When I look at babies born recently, I don’t see the flow of names being only one way, or unisex names only being for girls. Just in this blog, we have seen boys called Kalani Jean, Gem, Lux, Tanami, Poe and Ilo. In the past two years, I have seen baby boys called Marley, Jedda, Kaya, Ariel, Shaya, Shai, Sunny, Dee, Rio, Paris, Sky, Harper, Andrea, Sasha, Laney, Easter, Mackenzie, Ainslie, Jayne, Shelby, Suede, Jade, Jess, Brooke, Winter, Silver, Kelly, Everly, Ever, True, and Blu.

I hope that parents are becoming more confident at choosing names that are truly unisex, and more bold in choosing names for boys that have traditionally been seen as “feminine” sounding. At the very least, ideas for boys names don’t seem to be running out just yet.

1. You’re probably thinking I have some vested interest in this topic, and you’d be correct. You see, my own name, Anna, happens to be unisex. As you can read on Mer de Nom’s entry, Anna and Erica, there was once an English male name Anna, which came from the Germanic root word for “eagle” and is therefore related to the name Arnold. I suspect it was pronounced AHN-ah rather than ANN-uh. Anyhow, I just wanted to make it clear that Anna for boys had long died out by the 18th century, when the female name Anna was introduced to Britain. We didn’t steal it!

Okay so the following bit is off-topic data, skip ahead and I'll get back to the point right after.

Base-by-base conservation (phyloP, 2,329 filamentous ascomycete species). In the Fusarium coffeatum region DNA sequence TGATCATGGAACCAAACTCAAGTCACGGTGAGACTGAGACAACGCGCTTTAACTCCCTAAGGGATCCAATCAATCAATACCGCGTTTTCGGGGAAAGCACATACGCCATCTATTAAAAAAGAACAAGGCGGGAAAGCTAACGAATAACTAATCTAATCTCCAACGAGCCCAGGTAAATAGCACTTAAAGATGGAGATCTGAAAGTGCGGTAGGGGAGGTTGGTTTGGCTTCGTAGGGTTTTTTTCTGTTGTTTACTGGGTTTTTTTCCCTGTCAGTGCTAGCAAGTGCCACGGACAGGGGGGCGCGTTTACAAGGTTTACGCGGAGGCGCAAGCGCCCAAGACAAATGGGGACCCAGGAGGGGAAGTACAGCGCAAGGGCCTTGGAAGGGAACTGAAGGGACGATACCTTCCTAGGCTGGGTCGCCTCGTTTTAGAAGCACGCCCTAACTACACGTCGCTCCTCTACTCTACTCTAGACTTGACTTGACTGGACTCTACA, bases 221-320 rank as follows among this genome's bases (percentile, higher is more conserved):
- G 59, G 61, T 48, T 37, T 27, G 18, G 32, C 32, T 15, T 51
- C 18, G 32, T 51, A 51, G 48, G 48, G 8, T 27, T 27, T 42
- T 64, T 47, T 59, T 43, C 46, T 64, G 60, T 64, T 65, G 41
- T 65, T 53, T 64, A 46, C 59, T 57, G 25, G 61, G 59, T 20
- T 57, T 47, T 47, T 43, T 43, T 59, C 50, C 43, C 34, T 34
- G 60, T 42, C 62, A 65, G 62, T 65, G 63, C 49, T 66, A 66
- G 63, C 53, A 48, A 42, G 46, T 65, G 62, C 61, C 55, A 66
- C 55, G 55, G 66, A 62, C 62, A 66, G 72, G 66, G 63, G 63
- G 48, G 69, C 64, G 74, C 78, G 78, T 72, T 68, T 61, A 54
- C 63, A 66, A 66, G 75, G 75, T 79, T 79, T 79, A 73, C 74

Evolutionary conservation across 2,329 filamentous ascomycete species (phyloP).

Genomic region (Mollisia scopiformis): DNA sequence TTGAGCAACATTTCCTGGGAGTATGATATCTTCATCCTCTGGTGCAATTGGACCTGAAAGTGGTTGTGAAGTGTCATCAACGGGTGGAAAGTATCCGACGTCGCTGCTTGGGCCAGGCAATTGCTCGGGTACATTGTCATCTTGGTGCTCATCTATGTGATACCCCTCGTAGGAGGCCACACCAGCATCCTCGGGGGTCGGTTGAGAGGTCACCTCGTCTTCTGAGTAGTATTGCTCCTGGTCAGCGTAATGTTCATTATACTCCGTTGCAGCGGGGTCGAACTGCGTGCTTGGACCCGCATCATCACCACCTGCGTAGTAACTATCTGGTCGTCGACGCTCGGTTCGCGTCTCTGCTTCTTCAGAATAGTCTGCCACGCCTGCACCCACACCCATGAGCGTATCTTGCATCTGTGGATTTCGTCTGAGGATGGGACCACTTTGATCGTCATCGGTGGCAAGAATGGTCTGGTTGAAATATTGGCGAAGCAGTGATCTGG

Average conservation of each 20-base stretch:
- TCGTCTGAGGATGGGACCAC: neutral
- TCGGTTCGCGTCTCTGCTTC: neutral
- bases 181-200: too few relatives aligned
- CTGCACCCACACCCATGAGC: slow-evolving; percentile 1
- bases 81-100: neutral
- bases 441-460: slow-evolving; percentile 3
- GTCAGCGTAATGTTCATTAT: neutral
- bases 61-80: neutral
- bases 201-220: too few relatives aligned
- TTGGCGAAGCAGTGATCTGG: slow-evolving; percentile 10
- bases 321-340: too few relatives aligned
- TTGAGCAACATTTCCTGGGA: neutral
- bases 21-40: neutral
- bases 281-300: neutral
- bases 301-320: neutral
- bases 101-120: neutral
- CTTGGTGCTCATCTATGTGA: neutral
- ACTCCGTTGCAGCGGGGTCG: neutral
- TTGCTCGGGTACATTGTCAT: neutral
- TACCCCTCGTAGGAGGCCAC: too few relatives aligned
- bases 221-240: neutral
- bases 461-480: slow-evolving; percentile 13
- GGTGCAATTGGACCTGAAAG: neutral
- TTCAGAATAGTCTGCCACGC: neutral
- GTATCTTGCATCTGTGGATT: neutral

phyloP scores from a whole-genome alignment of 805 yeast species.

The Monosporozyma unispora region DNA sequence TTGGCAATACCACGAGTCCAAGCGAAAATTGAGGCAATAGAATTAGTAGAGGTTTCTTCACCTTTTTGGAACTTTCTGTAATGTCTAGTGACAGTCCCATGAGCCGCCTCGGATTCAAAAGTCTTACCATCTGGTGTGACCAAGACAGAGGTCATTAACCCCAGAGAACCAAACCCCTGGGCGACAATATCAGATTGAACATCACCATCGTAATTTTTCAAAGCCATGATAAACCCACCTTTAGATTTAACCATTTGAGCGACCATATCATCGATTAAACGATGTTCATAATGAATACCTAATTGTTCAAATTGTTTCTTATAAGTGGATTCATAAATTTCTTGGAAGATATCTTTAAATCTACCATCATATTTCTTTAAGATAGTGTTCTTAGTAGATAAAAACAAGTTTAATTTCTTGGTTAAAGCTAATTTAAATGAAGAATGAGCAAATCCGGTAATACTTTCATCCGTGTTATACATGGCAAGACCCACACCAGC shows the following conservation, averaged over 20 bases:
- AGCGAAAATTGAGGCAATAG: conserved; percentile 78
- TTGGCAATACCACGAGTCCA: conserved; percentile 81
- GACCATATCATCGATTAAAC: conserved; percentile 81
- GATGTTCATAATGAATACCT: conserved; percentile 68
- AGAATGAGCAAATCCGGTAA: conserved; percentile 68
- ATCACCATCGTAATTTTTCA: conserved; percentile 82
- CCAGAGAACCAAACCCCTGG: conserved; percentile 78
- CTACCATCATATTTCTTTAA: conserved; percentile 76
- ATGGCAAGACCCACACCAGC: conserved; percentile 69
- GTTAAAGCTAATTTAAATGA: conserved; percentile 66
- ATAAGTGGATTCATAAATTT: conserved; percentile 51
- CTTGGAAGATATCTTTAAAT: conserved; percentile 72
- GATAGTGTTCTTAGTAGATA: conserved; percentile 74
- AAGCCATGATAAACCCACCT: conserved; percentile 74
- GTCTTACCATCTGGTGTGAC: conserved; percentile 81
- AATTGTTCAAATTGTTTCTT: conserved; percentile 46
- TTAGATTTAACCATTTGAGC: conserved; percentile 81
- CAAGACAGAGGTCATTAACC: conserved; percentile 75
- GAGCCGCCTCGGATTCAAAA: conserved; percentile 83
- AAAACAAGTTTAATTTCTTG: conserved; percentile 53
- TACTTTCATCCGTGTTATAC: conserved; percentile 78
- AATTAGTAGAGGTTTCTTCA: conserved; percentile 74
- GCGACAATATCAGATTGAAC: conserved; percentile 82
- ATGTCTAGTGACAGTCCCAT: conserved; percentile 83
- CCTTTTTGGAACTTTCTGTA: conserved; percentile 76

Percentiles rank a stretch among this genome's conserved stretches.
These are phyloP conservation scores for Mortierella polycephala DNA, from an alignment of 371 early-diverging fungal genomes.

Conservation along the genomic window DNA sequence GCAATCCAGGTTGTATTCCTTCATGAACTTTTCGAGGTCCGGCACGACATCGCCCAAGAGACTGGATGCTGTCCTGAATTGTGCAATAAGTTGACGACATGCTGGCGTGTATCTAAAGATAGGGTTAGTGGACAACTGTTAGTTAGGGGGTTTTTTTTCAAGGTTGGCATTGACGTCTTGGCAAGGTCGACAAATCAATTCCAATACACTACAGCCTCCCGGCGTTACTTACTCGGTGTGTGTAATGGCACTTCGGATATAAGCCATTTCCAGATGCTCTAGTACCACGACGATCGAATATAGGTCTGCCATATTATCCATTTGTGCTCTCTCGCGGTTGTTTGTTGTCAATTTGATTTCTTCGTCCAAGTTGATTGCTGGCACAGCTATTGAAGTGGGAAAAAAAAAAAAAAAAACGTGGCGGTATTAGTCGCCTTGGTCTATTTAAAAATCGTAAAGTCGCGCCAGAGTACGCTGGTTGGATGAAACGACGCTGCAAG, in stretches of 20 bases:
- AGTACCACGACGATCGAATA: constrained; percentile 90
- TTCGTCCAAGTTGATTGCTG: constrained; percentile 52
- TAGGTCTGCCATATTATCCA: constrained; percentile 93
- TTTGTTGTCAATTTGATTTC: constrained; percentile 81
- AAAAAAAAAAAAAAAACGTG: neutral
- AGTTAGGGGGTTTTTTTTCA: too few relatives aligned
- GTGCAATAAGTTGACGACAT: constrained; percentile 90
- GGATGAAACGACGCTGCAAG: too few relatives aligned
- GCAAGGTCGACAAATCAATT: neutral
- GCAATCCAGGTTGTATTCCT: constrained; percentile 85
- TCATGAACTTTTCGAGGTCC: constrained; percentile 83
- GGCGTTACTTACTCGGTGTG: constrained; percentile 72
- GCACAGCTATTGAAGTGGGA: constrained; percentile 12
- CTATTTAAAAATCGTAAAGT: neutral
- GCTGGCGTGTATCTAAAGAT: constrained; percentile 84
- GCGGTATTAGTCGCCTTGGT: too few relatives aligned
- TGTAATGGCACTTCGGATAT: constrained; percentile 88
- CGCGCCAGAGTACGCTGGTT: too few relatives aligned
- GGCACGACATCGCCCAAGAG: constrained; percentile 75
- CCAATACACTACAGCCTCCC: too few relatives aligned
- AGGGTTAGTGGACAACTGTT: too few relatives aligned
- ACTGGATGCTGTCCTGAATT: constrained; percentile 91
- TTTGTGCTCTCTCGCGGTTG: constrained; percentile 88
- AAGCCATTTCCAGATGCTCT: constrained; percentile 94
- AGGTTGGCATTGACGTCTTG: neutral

2. I came across a site which purports to predict whether the blog you are reading is written by a man or a woman. I couldn’t resist typing in my own blog, and was given the diagnosis that the blog was very gender-neutral, but there was a 51% chance I was a man. Clearly someone called Anna with a flower as their avatar babbling about babies and celebrity gossip seems slightly blokey to them … I knew I should have gone with a pink background, curly font, and lots of exclamation marks!!!!!!

So there you go, an entry on unisex names written by someone with an androgynous name on a sexually ambiguous blog. This may be the most gender-neutral thing you read all year.